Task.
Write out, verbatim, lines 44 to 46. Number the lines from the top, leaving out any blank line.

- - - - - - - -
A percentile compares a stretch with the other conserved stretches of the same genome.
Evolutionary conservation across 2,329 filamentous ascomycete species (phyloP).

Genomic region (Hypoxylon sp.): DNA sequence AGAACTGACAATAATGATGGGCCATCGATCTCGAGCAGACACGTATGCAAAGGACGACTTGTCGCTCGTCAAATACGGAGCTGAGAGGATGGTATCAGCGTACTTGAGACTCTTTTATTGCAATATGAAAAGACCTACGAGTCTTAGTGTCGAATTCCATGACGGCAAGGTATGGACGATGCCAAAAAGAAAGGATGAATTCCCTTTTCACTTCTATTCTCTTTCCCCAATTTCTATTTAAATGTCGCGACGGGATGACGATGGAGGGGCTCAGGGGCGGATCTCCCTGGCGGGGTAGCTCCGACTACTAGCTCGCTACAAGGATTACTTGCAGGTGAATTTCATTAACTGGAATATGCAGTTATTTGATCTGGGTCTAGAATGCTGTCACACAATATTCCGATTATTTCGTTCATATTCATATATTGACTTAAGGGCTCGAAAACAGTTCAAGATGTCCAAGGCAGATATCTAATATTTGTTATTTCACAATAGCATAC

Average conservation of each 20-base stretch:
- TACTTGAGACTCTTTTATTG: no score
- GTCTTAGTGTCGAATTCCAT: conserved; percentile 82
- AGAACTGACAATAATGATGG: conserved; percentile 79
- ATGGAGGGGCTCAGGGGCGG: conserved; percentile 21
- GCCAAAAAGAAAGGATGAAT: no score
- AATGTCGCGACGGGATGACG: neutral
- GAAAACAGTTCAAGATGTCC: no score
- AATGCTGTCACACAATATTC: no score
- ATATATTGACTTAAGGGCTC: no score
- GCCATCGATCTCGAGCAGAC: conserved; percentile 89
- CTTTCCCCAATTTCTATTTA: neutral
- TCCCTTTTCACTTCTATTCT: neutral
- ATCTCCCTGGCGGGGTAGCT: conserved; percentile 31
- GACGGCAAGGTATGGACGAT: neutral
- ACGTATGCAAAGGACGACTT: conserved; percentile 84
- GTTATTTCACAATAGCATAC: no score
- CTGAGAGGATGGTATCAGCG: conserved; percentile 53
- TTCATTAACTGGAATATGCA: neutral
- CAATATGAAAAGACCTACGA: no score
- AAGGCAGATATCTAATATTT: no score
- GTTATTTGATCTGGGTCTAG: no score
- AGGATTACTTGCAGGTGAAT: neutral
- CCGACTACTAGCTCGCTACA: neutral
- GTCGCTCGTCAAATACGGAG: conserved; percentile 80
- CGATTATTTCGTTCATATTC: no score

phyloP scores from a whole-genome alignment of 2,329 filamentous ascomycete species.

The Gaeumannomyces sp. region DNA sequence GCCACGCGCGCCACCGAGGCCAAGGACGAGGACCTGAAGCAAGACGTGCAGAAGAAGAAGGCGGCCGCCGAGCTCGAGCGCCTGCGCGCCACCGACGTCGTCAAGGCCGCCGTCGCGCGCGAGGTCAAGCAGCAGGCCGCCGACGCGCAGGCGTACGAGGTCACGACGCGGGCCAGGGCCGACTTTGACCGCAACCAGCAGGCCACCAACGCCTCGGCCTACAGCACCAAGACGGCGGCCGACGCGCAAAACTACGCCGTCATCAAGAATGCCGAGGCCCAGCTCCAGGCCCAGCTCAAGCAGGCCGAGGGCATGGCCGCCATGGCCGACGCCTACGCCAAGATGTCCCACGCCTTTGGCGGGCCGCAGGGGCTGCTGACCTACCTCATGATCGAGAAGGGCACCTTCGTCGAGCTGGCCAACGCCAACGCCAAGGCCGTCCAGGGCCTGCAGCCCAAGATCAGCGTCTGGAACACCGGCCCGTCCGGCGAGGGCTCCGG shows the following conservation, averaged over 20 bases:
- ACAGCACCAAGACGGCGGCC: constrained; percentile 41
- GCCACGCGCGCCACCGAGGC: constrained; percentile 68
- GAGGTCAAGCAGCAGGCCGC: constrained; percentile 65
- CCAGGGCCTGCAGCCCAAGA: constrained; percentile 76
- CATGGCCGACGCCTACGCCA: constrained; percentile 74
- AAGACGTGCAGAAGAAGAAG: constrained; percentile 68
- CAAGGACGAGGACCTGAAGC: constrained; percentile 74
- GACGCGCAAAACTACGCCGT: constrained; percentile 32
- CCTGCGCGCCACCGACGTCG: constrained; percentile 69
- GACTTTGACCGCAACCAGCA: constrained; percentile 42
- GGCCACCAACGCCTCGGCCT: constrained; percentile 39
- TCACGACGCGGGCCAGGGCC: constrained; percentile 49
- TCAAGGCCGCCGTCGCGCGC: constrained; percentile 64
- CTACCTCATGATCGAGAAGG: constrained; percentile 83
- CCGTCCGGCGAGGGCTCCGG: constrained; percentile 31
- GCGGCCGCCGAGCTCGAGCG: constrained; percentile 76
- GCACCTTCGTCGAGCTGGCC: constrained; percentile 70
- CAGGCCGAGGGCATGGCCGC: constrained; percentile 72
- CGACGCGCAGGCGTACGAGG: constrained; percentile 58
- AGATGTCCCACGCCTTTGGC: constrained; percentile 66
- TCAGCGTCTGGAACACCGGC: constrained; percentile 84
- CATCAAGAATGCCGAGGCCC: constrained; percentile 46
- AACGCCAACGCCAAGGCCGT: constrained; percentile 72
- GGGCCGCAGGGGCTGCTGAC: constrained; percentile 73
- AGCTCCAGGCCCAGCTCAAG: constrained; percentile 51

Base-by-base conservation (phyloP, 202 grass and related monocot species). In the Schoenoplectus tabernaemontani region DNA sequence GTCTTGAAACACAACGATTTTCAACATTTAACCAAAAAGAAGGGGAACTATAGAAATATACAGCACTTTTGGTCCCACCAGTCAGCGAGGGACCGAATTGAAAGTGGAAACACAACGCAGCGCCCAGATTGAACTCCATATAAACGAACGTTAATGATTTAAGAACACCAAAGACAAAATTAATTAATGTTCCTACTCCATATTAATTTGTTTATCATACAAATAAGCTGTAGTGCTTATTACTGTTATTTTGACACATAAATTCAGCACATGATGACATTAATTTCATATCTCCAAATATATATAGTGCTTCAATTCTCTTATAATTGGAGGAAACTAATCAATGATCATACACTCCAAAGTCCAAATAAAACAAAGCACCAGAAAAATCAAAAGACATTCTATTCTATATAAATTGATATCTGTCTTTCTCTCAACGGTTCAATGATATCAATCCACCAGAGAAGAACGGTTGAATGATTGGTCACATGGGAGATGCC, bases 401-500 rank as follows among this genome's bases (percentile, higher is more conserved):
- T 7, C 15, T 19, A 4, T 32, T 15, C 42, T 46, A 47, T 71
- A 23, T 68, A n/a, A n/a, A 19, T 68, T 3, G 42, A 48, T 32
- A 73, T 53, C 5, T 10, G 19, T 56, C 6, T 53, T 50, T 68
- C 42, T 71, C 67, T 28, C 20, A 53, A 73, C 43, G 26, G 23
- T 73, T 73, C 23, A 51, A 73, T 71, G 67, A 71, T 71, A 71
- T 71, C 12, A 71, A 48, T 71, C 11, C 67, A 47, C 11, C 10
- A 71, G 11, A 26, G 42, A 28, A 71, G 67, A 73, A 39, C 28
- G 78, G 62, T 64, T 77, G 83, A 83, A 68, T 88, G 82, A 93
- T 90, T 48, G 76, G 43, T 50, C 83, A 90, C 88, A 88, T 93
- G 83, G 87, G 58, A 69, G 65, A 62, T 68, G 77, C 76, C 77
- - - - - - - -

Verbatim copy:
- TCAAGGCCGCCGTCGCGCGC: constrained; percentile 64
- CTACCTCATGATCGAGAAGG: constrained; percentile 83
- CCGTCCGGCGAGGGCTCCGG: constrained; percentile 31